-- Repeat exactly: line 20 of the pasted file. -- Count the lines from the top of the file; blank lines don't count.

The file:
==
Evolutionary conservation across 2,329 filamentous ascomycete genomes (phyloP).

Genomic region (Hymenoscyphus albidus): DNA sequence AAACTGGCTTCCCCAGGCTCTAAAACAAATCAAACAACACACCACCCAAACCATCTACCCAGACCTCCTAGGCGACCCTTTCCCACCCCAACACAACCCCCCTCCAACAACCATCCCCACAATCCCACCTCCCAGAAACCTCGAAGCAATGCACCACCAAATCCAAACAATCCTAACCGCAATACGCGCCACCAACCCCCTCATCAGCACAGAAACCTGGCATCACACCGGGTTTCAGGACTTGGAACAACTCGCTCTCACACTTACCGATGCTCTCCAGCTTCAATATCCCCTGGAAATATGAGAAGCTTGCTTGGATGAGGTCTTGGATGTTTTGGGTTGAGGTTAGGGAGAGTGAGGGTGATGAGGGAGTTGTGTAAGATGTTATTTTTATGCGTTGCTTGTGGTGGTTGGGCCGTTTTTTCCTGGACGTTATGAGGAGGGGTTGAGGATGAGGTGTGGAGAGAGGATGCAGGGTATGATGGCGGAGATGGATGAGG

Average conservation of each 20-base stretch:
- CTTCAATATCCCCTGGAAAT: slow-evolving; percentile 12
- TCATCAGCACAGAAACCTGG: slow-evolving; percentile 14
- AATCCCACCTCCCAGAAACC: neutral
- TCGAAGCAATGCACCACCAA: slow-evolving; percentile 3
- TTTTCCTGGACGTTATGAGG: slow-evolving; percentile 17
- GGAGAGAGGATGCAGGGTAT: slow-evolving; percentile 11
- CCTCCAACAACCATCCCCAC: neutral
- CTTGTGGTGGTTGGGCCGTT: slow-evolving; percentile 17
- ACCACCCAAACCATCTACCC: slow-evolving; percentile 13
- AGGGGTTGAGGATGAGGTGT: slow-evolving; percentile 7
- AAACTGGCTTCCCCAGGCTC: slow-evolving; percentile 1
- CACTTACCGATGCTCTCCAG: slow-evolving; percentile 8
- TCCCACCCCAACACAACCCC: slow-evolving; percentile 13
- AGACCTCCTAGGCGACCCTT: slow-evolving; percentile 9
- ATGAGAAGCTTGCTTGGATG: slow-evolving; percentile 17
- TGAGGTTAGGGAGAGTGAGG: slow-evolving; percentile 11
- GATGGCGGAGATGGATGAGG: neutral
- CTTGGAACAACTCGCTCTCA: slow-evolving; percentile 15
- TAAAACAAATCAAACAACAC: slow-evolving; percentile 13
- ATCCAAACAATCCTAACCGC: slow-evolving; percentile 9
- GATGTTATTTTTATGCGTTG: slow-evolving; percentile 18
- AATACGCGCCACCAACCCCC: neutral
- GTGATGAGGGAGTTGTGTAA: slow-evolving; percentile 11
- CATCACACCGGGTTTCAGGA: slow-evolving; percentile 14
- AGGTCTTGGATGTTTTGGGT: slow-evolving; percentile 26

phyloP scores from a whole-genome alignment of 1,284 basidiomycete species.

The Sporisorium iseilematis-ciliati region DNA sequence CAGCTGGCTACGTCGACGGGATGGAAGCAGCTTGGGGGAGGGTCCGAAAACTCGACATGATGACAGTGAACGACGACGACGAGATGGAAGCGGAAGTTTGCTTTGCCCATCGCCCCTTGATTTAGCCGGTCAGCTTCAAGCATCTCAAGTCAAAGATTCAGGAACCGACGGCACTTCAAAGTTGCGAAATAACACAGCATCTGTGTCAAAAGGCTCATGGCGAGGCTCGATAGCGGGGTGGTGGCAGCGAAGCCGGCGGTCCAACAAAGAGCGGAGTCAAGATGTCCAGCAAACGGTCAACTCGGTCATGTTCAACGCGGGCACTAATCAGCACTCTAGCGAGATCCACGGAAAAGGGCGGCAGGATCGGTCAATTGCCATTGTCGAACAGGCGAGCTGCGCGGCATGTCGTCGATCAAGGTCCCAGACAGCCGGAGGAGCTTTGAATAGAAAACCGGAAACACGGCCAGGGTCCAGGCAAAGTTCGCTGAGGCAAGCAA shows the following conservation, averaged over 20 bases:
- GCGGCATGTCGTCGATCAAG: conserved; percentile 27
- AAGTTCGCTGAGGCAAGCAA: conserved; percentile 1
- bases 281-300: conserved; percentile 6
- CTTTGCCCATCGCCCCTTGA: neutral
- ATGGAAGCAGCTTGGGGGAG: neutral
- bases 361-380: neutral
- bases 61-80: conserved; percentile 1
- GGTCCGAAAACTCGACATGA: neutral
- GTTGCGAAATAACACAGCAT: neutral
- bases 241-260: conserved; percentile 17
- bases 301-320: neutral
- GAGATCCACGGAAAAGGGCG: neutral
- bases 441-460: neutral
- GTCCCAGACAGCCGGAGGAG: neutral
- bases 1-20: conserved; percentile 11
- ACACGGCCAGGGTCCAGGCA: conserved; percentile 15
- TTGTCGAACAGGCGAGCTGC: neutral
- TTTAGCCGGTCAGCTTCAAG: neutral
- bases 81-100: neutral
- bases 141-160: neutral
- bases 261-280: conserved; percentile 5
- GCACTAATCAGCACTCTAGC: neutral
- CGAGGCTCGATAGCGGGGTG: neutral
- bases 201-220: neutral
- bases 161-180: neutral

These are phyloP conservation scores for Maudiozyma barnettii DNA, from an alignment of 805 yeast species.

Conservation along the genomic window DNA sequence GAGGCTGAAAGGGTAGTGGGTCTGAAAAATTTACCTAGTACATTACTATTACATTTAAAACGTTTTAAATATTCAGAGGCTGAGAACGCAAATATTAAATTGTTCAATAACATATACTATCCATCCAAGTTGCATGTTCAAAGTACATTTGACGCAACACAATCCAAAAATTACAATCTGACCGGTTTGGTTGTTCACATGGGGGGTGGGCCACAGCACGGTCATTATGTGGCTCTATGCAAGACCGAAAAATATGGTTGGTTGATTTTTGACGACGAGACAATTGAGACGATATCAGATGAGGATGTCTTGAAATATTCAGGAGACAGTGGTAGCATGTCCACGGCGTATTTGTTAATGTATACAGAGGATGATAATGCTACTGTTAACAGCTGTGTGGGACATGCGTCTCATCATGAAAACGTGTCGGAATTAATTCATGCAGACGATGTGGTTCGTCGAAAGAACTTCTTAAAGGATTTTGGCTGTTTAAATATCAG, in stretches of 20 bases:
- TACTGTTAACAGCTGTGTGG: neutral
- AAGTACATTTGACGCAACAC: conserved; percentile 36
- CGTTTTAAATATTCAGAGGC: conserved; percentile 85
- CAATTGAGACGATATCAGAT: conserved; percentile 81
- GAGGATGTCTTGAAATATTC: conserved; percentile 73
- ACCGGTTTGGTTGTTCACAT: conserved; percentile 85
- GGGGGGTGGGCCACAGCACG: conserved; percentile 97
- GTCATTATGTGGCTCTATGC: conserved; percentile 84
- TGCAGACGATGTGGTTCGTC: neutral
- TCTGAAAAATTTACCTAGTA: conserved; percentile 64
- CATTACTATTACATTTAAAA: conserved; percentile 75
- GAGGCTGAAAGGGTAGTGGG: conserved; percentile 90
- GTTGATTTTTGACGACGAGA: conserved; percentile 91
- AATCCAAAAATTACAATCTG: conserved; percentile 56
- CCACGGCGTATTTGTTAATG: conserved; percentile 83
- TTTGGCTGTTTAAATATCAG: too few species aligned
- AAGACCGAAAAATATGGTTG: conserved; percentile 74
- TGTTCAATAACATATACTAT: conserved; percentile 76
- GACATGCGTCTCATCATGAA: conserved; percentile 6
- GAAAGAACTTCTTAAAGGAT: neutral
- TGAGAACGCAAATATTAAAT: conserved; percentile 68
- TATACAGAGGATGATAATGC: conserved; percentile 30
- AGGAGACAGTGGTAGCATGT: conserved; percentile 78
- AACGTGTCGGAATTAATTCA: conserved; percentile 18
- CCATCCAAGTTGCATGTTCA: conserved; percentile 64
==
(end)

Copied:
- GATGGCGGAGATGGATGAGG: neutral